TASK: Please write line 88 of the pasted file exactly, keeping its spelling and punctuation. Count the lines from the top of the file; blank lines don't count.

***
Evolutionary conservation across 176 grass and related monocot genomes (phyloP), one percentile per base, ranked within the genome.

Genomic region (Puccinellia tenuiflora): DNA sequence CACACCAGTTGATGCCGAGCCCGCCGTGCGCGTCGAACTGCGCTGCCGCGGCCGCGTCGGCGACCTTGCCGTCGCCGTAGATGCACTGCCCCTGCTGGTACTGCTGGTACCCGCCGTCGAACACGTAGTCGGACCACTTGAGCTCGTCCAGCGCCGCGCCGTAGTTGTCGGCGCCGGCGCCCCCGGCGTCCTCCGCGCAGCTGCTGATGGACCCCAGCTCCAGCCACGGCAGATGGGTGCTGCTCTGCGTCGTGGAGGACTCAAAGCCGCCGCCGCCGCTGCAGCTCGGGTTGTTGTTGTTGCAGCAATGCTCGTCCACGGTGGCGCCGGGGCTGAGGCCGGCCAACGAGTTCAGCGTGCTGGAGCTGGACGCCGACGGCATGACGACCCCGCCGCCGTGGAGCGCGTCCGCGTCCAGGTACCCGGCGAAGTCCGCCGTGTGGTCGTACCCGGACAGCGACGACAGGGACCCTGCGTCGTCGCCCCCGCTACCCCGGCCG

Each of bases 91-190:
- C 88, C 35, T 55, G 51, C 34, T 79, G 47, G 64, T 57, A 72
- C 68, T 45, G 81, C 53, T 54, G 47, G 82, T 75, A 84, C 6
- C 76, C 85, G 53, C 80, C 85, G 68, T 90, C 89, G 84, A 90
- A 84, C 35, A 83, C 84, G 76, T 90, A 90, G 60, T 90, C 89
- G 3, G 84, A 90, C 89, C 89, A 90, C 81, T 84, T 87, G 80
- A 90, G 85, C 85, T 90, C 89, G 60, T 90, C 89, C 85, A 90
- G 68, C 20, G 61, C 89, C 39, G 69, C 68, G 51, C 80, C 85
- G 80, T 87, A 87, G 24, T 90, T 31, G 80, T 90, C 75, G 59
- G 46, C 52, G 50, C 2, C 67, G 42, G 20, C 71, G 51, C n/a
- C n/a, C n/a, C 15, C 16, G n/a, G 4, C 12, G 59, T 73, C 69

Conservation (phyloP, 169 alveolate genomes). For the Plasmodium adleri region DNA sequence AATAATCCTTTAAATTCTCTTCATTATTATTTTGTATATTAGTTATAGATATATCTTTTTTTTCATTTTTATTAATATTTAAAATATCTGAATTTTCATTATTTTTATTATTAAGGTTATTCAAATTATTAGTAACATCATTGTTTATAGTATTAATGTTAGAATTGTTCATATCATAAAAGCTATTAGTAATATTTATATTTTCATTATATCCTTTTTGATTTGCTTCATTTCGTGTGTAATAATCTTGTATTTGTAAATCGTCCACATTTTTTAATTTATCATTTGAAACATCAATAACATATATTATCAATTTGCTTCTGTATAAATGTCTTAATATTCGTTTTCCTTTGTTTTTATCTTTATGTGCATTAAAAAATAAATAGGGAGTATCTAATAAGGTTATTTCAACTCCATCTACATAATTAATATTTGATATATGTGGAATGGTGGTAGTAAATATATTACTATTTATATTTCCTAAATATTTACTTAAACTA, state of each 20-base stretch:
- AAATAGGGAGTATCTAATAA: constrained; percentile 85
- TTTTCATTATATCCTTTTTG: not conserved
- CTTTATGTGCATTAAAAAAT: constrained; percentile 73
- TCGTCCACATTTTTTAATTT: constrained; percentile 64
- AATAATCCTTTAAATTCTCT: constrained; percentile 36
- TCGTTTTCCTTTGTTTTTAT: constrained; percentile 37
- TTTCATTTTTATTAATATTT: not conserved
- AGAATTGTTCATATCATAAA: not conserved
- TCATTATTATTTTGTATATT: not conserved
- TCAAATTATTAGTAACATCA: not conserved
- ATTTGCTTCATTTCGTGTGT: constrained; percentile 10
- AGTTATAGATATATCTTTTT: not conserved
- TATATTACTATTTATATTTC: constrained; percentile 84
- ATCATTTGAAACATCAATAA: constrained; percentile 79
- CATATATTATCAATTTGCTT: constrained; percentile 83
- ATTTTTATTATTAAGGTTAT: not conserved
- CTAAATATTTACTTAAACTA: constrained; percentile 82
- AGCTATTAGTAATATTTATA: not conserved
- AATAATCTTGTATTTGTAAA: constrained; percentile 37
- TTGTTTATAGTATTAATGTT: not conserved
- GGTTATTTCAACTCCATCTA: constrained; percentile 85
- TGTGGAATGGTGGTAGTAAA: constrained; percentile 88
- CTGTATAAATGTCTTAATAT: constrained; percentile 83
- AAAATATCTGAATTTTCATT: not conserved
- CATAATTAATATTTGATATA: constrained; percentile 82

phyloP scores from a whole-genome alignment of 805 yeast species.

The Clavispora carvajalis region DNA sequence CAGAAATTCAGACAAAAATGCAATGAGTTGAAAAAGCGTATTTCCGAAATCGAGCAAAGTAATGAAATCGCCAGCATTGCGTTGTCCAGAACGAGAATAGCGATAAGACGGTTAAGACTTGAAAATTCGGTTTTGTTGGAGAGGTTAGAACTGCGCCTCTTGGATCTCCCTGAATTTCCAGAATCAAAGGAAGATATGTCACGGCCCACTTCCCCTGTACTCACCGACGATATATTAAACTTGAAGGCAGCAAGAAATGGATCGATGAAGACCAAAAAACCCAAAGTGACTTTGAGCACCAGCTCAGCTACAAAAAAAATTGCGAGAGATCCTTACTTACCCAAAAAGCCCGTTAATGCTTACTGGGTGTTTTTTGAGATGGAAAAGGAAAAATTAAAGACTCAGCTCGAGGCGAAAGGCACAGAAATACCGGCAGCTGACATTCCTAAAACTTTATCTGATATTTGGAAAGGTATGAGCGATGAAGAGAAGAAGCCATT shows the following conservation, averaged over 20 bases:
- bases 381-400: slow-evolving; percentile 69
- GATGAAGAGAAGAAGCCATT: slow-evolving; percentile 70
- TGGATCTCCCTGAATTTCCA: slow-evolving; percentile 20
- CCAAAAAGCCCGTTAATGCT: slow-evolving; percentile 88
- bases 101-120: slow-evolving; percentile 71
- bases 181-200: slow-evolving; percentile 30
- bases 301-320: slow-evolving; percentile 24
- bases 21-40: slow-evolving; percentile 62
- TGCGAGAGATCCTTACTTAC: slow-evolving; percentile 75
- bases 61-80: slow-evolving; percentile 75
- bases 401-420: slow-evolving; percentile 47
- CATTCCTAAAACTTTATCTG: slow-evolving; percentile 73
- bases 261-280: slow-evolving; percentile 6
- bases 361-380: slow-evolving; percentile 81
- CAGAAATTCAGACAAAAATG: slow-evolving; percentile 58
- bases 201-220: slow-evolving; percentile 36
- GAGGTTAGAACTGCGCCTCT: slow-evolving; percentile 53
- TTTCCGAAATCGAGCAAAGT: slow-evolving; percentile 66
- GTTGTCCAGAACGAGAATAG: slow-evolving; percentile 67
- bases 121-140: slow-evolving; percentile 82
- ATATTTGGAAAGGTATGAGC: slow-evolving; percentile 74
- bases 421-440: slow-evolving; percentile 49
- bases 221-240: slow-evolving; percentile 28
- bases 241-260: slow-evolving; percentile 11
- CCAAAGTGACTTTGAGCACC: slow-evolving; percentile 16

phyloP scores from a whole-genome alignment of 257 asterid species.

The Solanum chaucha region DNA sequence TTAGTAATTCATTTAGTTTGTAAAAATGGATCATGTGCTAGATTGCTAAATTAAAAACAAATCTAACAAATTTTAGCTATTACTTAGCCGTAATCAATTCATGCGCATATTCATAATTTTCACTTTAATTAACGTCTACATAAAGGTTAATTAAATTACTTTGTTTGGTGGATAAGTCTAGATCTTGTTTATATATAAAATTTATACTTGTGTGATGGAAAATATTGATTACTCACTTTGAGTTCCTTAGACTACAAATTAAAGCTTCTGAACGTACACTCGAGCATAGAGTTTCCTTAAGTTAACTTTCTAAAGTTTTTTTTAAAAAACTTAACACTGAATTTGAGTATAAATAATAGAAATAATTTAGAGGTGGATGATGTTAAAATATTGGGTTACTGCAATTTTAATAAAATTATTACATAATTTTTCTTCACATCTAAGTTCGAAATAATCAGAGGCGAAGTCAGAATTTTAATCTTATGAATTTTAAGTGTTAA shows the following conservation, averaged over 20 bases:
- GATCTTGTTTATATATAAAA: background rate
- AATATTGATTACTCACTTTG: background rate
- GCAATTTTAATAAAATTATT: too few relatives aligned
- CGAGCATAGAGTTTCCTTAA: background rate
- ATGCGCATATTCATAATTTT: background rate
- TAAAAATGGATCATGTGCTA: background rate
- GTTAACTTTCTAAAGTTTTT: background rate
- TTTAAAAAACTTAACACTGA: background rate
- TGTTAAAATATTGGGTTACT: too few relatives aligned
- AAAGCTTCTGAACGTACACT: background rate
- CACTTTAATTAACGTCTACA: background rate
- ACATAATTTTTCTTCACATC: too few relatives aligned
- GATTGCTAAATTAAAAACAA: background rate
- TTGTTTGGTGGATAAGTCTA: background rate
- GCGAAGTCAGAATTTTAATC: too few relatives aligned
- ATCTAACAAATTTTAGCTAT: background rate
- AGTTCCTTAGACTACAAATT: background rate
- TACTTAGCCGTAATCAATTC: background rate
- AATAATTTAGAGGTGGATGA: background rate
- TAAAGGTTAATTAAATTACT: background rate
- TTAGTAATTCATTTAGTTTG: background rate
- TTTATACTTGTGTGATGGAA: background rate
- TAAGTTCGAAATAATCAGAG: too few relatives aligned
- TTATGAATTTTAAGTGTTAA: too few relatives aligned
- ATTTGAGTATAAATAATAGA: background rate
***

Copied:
- TAAAGGTTAATTAAATTACT: background rate